Last week, Coos County, Ore., commissioners passed a resolution opposing indefinite detention provisions written into the National Defense Authorization Act.
WHEREAS it appears to the Board of Commissioners the subsections 1021 and 1022 of Title X, Subtitle D of the NDAA authorizes indefinite military detention of persons the U.S. government suspects of involvement with terrorism, including U.S. citizens on American soil;
NOW, THEREFORE, IT IS HEREBY RESOLVED that the board of commissioners oppose the above-described provisions of the NDAA.
The resolution also asks the sheriff to “develop and implement a policy consistent with this resolution.”
The measure passed 2-1, and Sheriff Craig Zanni said he would sign on.
“It may not be as strong as some people like, but I think it works,” Zanni said.
Coos County joins a chorus of local governments across the U.S. opposing federal kidnapping. The commission took a strong first step. The resolutions sends an emphatic message to Salem, where state lawmakers have struggled to move state level indefinite detention nullification through the legislature.
Now activists need to seize the momentum and push for a binding ordinance prohibiting any county cooperation with federal indefinite detention. And other counties and cities in Oregon need to follow suit. Counties and cities can refuse to assist any federal attempts at indefinite detention in their jurisdictions. These measures will not only provide practical protections for their citizens, they will send a strong message to state legislators and put the pressure on to nullify federal kidnapping at the state level in the next legislative session.
Local governments won’t act without citizen input and grassroots pressure. The good news is a few dedicated individuals can make a difference at the local level.
That’s where you can step up to the plate.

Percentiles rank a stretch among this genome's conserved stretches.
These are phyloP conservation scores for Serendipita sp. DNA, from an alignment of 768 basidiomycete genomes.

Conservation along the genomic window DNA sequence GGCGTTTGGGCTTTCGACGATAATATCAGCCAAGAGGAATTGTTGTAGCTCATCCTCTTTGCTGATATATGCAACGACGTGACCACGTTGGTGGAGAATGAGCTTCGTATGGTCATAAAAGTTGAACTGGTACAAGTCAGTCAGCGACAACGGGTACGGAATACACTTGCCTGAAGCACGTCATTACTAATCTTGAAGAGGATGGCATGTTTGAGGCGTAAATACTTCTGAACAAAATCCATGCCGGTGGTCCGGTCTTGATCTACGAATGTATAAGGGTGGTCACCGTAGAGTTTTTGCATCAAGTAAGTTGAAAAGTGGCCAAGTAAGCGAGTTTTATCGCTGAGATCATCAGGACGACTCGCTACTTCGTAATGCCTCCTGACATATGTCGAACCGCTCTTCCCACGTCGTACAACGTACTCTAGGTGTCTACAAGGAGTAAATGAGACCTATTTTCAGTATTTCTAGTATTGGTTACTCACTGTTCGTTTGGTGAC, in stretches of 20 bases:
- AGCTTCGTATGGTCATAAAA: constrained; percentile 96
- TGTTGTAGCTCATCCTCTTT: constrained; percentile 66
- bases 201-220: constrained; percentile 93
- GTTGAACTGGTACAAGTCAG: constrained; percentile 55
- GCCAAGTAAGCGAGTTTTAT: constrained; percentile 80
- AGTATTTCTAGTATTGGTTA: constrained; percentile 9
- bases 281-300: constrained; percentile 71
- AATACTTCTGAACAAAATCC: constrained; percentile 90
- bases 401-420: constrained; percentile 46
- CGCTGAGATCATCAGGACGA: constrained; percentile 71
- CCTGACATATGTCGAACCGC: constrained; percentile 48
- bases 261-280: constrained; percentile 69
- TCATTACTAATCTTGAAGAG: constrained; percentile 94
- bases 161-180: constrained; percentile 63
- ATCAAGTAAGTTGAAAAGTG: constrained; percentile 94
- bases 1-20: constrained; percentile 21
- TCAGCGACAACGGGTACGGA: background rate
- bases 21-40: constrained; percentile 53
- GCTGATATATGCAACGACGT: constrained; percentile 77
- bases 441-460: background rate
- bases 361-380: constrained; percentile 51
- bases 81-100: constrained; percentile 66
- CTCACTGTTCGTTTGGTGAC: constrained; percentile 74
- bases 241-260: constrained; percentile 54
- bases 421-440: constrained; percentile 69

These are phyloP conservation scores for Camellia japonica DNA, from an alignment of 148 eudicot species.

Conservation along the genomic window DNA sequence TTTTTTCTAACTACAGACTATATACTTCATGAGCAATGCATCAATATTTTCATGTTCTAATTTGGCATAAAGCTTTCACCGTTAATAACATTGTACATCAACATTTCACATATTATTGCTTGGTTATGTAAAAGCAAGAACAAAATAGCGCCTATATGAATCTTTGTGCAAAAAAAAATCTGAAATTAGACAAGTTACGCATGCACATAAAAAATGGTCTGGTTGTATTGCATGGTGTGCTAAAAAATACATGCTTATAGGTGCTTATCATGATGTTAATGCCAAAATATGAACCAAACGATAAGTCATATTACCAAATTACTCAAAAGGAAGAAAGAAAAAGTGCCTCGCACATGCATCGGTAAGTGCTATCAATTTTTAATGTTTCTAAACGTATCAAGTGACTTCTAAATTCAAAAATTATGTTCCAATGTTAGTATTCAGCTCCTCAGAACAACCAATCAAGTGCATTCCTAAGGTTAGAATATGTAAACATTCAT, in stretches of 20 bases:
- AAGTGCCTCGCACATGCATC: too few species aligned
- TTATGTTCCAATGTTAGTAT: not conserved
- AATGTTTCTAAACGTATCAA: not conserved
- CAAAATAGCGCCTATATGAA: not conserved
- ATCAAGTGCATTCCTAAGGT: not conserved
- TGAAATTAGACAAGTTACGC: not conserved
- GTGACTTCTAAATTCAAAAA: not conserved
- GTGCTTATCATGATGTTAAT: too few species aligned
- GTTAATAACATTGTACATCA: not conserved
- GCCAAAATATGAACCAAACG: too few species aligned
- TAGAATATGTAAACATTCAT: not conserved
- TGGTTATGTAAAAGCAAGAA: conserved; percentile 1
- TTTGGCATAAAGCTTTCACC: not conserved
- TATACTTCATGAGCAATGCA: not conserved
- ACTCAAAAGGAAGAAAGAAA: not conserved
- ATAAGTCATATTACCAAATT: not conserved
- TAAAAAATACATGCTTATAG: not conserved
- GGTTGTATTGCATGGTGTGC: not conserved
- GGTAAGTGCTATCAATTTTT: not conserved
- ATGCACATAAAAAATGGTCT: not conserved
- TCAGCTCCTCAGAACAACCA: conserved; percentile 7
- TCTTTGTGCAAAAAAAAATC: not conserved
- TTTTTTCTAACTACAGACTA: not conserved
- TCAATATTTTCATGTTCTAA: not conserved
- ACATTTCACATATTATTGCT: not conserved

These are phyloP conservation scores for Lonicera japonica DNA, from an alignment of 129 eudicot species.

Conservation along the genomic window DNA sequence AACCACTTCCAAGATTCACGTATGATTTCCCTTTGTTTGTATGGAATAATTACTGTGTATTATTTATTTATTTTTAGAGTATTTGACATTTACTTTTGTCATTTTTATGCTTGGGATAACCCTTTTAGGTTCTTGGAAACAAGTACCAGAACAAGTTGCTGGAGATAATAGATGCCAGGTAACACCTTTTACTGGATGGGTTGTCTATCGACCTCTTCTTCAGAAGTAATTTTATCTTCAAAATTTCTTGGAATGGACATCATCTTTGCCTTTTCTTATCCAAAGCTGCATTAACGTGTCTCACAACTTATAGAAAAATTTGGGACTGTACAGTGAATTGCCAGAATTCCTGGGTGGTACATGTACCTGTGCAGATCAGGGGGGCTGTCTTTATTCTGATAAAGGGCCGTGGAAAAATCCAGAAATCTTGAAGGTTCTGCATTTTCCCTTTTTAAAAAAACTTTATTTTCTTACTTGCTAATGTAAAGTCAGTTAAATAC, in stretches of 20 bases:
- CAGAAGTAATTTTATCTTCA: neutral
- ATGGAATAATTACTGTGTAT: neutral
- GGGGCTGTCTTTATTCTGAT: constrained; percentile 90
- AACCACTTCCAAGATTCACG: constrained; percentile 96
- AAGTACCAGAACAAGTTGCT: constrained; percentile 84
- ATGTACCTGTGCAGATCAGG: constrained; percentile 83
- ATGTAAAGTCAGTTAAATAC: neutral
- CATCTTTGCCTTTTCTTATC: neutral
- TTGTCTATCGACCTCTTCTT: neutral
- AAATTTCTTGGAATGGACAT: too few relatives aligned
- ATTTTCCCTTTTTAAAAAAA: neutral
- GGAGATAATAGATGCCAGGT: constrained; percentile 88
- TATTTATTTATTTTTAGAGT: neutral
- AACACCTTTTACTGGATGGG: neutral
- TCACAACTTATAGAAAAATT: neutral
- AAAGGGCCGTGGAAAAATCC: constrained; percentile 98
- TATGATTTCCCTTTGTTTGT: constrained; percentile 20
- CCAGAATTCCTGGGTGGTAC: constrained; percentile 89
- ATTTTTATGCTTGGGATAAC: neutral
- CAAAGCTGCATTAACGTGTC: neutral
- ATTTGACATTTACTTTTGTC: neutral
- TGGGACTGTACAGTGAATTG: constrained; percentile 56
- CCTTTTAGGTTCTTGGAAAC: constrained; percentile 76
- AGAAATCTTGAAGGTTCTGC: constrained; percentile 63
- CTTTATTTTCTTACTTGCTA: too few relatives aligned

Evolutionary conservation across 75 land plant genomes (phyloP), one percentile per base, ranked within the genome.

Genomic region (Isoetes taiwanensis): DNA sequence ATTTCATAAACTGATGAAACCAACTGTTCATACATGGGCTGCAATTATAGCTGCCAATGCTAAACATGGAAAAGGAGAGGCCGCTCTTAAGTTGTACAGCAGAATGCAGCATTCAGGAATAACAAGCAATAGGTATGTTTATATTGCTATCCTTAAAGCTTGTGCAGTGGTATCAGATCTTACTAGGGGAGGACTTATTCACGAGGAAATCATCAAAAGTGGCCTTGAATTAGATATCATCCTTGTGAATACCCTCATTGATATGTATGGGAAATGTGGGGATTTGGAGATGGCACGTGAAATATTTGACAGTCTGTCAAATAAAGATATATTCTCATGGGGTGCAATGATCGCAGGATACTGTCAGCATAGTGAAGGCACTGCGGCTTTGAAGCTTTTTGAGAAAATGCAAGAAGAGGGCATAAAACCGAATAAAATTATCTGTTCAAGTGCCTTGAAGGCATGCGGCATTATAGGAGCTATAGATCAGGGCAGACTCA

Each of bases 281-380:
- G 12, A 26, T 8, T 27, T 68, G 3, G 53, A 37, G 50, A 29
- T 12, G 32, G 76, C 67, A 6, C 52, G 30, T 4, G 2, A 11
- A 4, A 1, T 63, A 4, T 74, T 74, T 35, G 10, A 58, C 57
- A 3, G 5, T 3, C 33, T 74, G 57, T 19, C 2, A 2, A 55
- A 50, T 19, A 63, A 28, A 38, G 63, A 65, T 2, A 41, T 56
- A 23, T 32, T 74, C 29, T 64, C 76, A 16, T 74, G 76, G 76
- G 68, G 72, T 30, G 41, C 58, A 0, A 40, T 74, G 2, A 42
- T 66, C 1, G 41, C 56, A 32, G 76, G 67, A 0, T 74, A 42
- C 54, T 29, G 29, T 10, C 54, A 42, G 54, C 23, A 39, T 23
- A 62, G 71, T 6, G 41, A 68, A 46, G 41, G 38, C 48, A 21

Talk with your local representatives, local law enforcement, and even National Guard members. These local coalitions can stop indefinite detention through education, activism, and vigilance. Then nullify locally. Encourage your city, town, municipality and county to pass ordinances refusing to aid, enforce, or give resources to the military, DHS, or any other federal agency attempting detention under the NDAA.
The most important thing you can do right now: act locally. On a local level, you have a far greater chance of finding an elected politician who will listen to you and work to pass this legislation.
No, that doesn’t mean it’s just “easy” – because standing up for liberty is never easy. But, more importantly, you’ll have a far greater chance of success. Already, more than two-dozen local communities around the country have taken steps to reject or resist NDAA indefinite detention, and your help is needed to get this done in your area too.
When enough communities say no to unconstitutional federal acts, it will not only render them “nearly impossible to enforce” as Judge Napolitano has said, and it will also provide pressure needed to ensure that the state legislature does the right thing the next time around.